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EXHORDER's KYLE THOMAS Thinks "It's Good For Hard Rock And Metal" That PANTERA Is Back

"The more, the merrier."


The metal scene thrives on its rich tapestry of influences, and one debate which has sparked discussion through the years is the connection between New Orleans thrashers Exhorder and legendary genre giants Pantera. While both bands carved their own unique paths, a persistent narrative suggests Exhorder's aggressive sound predates Pantera's shift towards heavier territory. However, vocalist Kyle Thomas remains refreshingly level-headed about the comparisons.

In a new interview with the "Scars And Guitars" podcast (transcribed by Blabbermouth), Thomas acknowledged the frequent inquiries about Exhorder's potential influence. He maintained a diplomatic stance, appreciating fans' enthusiasm while recognizing that Pantera's success stemmed from sheer hard work and dedication.

"Every once in a while I meet somebody who feels the need to pull me aside and tell me how important it is that they tell me that they think that we were before Pantera. Like, whatever. And I always try to take it and deal with it in the most polite way possible 'cause people aren't saying that necessarily to incite me in some kind of way; usually they think they're telling me something that I'd like to hear."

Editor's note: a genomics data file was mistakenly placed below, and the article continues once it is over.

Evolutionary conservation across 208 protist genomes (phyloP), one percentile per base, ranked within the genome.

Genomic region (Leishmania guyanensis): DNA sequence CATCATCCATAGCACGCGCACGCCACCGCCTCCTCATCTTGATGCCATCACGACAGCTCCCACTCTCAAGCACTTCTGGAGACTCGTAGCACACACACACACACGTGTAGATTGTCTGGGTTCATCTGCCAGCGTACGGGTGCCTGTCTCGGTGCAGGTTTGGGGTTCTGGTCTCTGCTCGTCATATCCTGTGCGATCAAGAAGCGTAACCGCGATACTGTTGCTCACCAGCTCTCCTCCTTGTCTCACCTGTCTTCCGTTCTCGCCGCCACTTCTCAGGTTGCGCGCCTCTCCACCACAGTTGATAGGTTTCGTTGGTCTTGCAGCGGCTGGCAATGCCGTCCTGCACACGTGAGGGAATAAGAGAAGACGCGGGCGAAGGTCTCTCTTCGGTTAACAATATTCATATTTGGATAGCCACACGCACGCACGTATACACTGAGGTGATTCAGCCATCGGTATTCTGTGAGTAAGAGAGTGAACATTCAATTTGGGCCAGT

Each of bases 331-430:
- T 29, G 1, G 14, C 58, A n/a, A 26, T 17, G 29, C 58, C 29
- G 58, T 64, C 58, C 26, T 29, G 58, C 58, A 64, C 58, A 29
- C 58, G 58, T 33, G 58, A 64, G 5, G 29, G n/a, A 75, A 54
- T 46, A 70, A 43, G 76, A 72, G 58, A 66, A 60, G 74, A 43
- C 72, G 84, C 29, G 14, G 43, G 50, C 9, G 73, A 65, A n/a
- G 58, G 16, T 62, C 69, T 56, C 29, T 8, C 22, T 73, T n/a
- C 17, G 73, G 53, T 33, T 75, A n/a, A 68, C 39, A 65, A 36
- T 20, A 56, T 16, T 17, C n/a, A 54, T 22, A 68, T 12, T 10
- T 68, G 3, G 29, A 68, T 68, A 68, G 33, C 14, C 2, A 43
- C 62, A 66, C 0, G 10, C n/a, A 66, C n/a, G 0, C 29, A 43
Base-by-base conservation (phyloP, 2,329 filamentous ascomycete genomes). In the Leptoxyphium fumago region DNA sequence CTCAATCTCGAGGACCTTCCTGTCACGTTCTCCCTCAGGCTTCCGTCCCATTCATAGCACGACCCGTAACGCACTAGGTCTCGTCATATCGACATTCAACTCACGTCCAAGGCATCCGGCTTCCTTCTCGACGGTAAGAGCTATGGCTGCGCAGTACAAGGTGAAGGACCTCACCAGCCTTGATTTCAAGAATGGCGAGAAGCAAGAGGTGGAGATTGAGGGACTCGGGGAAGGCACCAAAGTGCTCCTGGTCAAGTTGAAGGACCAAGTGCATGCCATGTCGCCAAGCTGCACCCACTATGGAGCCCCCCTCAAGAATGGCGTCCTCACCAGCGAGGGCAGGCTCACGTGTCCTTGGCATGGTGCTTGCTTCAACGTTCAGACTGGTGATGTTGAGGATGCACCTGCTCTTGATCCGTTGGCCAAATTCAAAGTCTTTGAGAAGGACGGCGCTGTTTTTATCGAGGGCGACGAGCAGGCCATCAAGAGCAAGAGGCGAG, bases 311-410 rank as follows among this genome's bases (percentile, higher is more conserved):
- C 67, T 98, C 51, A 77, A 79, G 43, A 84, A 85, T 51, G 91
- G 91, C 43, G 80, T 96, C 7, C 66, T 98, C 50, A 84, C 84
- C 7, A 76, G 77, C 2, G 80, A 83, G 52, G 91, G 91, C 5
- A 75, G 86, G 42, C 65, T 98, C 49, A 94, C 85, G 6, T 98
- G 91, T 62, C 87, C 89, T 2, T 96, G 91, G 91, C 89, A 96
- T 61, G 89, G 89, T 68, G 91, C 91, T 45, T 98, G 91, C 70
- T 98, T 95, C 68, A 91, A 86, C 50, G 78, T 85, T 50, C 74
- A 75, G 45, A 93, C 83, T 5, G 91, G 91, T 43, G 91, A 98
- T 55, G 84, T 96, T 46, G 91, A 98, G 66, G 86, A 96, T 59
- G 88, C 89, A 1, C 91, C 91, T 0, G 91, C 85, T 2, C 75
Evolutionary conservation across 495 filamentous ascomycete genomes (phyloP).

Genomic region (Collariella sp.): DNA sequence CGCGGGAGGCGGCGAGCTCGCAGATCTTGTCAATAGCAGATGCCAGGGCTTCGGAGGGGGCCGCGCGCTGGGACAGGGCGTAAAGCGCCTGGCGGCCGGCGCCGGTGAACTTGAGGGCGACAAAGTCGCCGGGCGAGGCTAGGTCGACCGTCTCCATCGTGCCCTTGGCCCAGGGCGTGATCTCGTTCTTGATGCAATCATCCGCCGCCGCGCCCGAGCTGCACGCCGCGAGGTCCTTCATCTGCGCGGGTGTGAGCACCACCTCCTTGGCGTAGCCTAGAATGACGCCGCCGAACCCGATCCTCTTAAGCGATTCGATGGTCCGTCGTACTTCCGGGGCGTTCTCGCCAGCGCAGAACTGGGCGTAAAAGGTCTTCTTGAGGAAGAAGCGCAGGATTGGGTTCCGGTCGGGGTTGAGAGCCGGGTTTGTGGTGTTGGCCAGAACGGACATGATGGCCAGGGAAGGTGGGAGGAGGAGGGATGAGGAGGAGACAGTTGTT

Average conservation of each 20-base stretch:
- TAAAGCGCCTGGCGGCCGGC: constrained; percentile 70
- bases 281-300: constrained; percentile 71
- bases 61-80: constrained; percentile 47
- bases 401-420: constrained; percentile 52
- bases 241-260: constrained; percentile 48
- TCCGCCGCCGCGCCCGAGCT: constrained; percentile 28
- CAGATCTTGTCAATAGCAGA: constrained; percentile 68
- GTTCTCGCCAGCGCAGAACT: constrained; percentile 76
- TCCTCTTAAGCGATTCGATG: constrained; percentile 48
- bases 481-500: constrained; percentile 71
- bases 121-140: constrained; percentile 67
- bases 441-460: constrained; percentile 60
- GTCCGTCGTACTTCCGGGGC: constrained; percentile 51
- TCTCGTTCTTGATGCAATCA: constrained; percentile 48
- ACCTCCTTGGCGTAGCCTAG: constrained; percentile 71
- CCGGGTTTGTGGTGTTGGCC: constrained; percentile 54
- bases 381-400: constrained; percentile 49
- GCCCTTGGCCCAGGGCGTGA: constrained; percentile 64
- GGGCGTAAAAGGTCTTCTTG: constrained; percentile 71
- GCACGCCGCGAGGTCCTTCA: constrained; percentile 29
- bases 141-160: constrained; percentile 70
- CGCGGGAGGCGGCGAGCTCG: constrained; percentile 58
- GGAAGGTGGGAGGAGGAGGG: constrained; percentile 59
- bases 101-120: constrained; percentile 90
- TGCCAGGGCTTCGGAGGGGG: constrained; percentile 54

"I think there's room in this world for both bands. I think it's a good thing Pantera is back in business. I think it's good for hard rock and heavy metal, and the more, the merrier. They worked extremely hard — a lot harder than we did — for their success, and who cares whether the chicken or the egg came first. To me, they're both delicious." Thomas added.

The personal connection between Thomas and Pantera vocalist Phil Anselmo adds another layer to the story. Recalling a gift from Anselmo, Thomas acknowledged their mutual respect and the influence they've had on each other's careers.

"I've been friends with Phil for a long time. I always got along nicely with Darrell and Rex. That platinum record on the wall right there was a gift from Phil for Far Beyond Driven, presented to me and my band Penalty at the time, which became Floodgate. It was just his way of basically saying, 'Hey, thanks, man.' And I know what he meant. We were a big influence on him personally, and he returned the favor by spreading our demos around to people and turning people on to us. He was, at one time, probably the biggest cheerleader this band ever had."

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